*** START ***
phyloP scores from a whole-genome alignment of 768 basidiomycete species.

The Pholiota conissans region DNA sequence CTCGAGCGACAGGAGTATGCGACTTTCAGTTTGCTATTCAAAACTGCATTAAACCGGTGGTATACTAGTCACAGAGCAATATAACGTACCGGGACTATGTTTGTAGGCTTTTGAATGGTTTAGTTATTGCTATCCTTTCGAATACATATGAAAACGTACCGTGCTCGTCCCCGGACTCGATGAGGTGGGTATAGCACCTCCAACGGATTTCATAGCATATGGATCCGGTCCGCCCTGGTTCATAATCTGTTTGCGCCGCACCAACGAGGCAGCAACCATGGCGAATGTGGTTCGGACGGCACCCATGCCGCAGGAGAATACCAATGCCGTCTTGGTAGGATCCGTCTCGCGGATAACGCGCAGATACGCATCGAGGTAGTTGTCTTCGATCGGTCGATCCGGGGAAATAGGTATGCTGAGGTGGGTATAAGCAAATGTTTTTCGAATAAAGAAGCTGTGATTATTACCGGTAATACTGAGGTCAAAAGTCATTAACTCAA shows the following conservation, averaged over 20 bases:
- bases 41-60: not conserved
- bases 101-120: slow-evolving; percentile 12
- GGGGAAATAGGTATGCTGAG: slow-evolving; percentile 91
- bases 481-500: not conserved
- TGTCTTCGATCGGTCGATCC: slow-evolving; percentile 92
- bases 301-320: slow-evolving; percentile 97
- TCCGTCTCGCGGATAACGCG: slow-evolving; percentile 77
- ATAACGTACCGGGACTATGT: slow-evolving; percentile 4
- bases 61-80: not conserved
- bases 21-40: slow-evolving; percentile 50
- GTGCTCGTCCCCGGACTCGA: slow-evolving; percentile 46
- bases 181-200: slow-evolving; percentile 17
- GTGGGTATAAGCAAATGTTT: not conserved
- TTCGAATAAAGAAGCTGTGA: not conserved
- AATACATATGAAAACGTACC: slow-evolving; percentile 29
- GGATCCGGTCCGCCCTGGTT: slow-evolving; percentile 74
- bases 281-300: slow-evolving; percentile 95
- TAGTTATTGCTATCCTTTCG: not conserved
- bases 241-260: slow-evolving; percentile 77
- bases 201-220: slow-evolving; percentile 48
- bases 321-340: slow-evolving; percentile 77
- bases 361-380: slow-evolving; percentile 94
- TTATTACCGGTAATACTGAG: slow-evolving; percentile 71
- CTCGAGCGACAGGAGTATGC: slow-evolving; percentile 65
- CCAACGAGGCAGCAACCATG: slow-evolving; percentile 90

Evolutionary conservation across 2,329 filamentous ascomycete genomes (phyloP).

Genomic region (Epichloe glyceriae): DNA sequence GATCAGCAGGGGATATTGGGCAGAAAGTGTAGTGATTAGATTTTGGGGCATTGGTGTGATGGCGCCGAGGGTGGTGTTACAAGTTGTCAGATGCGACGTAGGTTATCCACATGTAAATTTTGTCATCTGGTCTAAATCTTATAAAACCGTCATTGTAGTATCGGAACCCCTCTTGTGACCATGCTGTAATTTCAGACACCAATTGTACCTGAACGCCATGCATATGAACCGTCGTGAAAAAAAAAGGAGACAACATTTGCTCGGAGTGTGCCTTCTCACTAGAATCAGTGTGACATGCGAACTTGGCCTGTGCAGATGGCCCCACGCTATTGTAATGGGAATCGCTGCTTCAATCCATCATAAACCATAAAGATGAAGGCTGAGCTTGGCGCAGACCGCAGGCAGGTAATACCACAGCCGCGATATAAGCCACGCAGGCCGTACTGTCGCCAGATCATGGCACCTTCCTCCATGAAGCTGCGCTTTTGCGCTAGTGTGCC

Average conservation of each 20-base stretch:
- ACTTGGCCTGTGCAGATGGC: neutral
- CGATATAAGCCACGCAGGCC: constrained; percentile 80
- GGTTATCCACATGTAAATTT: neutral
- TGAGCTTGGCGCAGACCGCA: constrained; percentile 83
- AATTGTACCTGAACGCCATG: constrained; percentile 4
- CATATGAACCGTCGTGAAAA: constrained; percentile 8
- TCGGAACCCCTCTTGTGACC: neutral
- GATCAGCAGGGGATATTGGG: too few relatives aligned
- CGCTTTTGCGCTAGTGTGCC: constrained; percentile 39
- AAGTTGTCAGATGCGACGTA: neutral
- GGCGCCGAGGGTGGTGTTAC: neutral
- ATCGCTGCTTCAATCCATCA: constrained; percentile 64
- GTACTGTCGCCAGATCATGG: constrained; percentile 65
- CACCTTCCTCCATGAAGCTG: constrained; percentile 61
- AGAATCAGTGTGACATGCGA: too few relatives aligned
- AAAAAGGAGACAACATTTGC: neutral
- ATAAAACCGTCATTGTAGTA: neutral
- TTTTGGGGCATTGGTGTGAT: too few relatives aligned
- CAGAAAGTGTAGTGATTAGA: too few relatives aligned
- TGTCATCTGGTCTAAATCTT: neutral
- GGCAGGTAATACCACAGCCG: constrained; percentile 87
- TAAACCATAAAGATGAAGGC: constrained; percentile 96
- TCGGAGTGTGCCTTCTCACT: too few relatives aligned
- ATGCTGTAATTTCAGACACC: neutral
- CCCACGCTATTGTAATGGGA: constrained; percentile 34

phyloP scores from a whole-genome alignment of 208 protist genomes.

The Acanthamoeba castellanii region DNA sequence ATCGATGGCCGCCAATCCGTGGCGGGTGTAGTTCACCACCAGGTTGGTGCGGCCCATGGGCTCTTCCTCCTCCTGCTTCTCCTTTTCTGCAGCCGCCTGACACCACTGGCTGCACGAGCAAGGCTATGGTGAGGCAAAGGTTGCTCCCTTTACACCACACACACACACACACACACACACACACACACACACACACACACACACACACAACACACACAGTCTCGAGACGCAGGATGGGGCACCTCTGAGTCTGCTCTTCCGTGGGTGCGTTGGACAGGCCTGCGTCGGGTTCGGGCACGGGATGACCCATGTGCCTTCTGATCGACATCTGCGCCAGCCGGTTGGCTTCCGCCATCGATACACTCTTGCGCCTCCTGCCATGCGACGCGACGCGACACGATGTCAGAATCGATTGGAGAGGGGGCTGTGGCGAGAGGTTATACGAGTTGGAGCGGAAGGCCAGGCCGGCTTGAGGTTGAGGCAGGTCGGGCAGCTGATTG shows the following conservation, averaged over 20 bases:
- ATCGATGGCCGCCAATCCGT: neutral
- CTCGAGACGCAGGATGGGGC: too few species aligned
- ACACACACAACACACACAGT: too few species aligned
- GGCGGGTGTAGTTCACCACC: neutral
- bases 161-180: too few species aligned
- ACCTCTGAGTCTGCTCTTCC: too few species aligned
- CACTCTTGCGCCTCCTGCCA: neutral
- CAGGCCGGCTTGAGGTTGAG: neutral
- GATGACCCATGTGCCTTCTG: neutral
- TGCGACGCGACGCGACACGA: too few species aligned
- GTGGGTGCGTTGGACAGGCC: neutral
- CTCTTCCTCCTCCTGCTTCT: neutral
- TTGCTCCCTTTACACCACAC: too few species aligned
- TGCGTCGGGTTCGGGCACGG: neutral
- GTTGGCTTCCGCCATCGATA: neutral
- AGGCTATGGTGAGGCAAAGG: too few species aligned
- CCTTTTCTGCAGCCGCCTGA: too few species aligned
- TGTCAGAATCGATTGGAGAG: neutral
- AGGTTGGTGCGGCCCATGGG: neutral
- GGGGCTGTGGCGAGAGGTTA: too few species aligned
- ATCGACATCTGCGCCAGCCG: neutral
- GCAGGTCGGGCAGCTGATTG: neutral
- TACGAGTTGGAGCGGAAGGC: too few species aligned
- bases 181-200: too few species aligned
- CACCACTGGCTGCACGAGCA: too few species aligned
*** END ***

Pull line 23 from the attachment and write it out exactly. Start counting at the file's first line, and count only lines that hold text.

- bases 321-340: slow-evolving; percentile 77